Gird Your Loins: 4 Unexpected Truths From The First Month

Being pregnant is a long, boring and often miserable experience. To help pass that time, you’re probably on a non-stop internet cruise finding every exciting/terrifying factoid associated with your exact gestational week and day. What else are you supposed to do with all that time you used to spend binge drinking and riding roller coasters?

During this magical, flatulent period of your life, it’s probably hard to imagine life as anything but perfect after you finally give birth and put an end cap (mesh panties) on this whole ordeal. When you picture what you’ll do with a real, external baby in your possession, it’s probably draped in a silky nightgown/robe serenely rocking in a plush glider with a downy head on your chest. Seems nice, right?

Replace that nightgown with some maternity leggings (yep, still necessary) and a nursing tank you’ve been wearing for the better part of a week and you might be a little closer to what those first days at home with a newborn will actually look like. Here are four of the many unexpected truths you’ll come to realize in your first month as a new mom:

 

You Might Miss Being Pregnant

No, seriously. Please refrain from pelting your screen with gummy bears and half-eaten turkey legs and hear me out:

A couple of days after we brought my newborn daughter home, I made a quick run out of the house to grab some supplies. In transit, I came to the sad realization that I was completely alone for the first time in nine months. My pregnancy was no longer this bloated affliction that couldn’t end soon enough, it was a small, special chapter of my relationship with my daughter that was officially behind us. To put it delicately, I lost my shit. My epiphany, mixed in with my dickhead evening companion, Baby Blues, triggered a full-blown, mobile meltdown in the space of four miles.

The same thing happened when she got hiccups for the first time. I stifled a sob and said to my husband, “I remember when she used to get them inside meeeeeeeeeee!” *husband slides candy bar across floor with big toe, moonwalks out of room*

his overwhelming sadness – almost a sense of loss – was a big part of my experience with the Baby Blues. Every day around sunset, I would get crushed by this wave of sadness about everything and nothing at the same time. Baby Blues can include mood swings, crying spells, anxiety and difficulty sleeping and shouldn’t last more than a few weeks. With every doctor visit after you give birth (for both you and your baby) you’ll probably get a questionnaire that qualifies your feelings and can help flag if you’re experiencing anything outside the norm (like the more serious Postpartum Depression). Be honest with yourself and your doctor! These feelings are totally normal, but should be watched carefully for you and your baby’s safety.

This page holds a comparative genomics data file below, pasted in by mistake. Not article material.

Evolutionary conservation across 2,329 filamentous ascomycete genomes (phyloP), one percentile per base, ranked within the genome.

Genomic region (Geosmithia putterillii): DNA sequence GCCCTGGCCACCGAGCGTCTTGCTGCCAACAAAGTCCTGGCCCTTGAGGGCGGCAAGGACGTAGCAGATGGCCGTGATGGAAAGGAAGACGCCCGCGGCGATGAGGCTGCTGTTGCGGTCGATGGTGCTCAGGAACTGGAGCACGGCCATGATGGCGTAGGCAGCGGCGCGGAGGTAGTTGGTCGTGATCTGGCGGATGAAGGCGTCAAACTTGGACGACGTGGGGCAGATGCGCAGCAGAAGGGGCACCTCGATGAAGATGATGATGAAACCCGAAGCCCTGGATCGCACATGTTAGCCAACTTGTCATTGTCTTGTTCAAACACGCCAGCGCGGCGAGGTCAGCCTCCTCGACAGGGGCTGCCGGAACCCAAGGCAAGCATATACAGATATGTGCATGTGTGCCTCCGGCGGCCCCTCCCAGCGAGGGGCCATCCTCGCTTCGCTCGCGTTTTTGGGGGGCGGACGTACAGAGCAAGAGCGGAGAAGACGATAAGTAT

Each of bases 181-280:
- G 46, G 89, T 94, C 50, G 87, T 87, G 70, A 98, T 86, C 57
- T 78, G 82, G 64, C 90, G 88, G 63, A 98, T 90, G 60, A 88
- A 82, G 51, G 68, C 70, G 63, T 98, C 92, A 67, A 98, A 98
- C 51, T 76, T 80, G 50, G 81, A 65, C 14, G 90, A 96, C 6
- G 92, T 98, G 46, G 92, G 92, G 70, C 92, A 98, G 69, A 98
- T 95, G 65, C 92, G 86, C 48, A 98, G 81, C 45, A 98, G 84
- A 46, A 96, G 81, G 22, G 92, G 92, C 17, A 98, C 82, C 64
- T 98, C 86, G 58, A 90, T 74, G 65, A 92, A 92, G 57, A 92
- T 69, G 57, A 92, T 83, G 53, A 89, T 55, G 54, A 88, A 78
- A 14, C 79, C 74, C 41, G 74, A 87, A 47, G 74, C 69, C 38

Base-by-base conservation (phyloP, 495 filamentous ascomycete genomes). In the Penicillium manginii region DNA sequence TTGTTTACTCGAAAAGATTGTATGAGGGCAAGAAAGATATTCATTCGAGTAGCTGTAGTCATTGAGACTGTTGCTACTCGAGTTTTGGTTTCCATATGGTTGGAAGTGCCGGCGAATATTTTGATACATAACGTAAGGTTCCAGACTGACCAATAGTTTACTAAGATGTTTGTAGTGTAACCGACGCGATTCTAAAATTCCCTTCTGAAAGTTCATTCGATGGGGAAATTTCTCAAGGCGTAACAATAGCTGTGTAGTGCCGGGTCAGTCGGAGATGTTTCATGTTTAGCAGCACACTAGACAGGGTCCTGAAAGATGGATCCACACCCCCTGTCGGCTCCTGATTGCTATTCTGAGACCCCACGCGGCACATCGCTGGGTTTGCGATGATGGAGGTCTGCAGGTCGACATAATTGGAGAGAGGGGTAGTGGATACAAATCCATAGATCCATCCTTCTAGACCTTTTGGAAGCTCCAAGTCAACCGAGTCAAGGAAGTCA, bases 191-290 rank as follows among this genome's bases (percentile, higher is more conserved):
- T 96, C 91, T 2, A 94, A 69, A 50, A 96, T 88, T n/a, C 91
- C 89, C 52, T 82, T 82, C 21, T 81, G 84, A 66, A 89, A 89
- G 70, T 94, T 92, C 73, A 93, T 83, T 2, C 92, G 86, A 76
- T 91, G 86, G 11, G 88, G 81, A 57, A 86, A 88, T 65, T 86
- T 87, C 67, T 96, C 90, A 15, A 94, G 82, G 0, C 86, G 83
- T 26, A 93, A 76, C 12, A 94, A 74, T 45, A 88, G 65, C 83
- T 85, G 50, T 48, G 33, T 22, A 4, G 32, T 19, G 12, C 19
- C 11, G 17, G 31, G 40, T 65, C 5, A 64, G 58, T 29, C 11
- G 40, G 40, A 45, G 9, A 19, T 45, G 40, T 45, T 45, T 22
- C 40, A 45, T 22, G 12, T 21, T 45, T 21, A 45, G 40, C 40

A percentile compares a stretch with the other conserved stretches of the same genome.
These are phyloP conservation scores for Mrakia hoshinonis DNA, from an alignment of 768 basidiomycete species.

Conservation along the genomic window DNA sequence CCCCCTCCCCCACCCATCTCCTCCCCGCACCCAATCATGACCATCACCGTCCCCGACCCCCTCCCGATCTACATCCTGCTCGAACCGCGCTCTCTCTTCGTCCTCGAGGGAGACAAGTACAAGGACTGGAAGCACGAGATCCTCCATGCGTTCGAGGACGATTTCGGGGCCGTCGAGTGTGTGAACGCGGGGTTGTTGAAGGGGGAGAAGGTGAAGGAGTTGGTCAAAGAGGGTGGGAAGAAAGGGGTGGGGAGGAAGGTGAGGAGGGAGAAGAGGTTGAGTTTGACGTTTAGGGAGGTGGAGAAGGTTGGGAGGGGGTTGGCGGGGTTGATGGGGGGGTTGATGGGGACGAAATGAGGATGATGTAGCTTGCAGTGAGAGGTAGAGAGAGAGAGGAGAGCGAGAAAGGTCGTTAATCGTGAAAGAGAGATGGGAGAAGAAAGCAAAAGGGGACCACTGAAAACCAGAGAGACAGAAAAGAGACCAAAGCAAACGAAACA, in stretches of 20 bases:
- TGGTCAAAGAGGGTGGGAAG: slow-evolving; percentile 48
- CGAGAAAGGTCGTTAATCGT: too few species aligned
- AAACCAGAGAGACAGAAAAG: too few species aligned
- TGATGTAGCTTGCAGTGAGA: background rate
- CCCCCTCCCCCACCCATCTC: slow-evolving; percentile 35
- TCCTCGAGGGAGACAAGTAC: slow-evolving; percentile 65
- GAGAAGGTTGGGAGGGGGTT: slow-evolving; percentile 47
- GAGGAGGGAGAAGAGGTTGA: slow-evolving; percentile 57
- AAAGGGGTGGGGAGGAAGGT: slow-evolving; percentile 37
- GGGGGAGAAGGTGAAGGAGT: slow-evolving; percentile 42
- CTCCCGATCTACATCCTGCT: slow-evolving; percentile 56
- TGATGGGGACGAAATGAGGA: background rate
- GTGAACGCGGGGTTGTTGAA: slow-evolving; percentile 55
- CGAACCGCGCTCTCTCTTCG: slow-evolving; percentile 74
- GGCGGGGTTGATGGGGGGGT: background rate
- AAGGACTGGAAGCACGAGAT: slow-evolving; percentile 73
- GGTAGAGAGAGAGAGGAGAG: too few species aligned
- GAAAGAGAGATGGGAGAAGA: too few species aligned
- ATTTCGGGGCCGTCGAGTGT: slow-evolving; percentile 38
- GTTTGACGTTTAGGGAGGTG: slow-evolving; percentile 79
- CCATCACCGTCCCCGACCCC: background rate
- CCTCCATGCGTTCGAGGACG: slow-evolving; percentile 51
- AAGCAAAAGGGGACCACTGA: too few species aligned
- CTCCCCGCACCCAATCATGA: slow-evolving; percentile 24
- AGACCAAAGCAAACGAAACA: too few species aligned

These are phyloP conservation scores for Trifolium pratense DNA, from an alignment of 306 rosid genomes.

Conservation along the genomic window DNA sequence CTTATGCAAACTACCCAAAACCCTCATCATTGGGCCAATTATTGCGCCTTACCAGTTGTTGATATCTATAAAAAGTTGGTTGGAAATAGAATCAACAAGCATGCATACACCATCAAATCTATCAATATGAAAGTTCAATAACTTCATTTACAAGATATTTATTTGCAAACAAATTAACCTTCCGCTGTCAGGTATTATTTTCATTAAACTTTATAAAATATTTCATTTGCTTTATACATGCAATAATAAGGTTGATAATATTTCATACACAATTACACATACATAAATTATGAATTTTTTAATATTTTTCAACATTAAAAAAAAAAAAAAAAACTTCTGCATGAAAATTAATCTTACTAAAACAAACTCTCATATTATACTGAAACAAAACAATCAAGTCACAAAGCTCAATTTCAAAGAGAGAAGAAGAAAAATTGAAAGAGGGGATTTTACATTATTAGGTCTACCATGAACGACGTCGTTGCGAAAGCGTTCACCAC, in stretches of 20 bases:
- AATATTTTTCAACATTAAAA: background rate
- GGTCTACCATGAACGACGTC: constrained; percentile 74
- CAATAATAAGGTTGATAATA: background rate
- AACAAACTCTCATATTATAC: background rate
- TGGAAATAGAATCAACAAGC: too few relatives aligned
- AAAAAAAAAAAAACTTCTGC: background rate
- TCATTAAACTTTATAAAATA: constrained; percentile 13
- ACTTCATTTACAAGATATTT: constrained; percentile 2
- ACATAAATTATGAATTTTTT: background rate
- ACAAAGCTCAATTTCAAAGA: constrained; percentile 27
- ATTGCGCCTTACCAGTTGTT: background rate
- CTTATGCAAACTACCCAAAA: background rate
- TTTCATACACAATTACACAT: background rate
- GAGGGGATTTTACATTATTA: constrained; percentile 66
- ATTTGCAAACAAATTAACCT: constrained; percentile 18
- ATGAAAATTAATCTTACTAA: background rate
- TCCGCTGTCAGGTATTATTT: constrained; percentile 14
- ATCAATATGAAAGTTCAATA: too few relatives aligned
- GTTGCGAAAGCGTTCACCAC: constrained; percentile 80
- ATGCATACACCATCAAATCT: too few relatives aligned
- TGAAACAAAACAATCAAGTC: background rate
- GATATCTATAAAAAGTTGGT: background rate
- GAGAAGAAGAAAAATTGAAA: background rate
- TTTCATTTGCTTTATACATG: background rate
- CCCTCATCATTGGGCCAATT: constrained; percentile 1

You Will Still Look Pregnant 

There are a few things that go away immediately after you give birth – like heartburn and rib pain – but many of your body’s new pregnancy bonus features will remain for some time after you’ve forcibly evicted your uterine cling-on. This includes your unrecognizable and holy-sensitive hooters (damn, girl), raging hormones and a host of other aftershocks (see postpartum poop terror, night sweats, nipple cracks, partridge, pear tree).

For a lot of us, the hardest thing to deal with when surveying the smoldering husk that is our postpartum body is the fact that we still look pregnant. Like, “Awe! How far along are you?” pregnant. We all know it will take a while for the uterus to fully deflate back to its normal size, but it might be disheartening to see how long it actually takes for this to happen (as long as eightweeks or more).

Fear not, my sweet cherub. You are a beautiful, powerful entity that just DUPLICATED! That bod of yours is fucking incredible and you should cherish it, no matter what size or shape it is. Yes, more than a few things have shifted and stretched, but you’ll be back in the tankini saddle before you know it. And if you’re not, screw it. That baby human you created loves you no matter what size your sweatpants are. Now is not the time to be thinking about drastic weight loss or fitting back into your pre-pregnancy clothes. You are not a lingerie model with a big shoot coming up (I mean, probably). Please be kind to yourself, because you’re truly amazing.

Also, don’t let it ruin your day when the little girl in the elevator compliments your cute baby in one breath and says “You’re having another?” in the next. True story. Shout-out to Elevator Girl.

 

You Will Be Scared of Your Baby

So you’ve read Happiest Baby on the Block, taken your parenting classes and binge watched enough Teen Mom to feel like you’ve got this in the bag. My estimation is you’ll be confident you know what the hell you’re doing about 45 percent of the time. Not too shabby!

However, there will be times you’ll feel as though they were negligent in letting you, someone with literally no first-hand experience tending people under eleven pounds, take home this baby. What does it want? I’ve fed, changed, burped and rocked this screaming pink raisin person to no avail and the incessant crying is making me physically sick.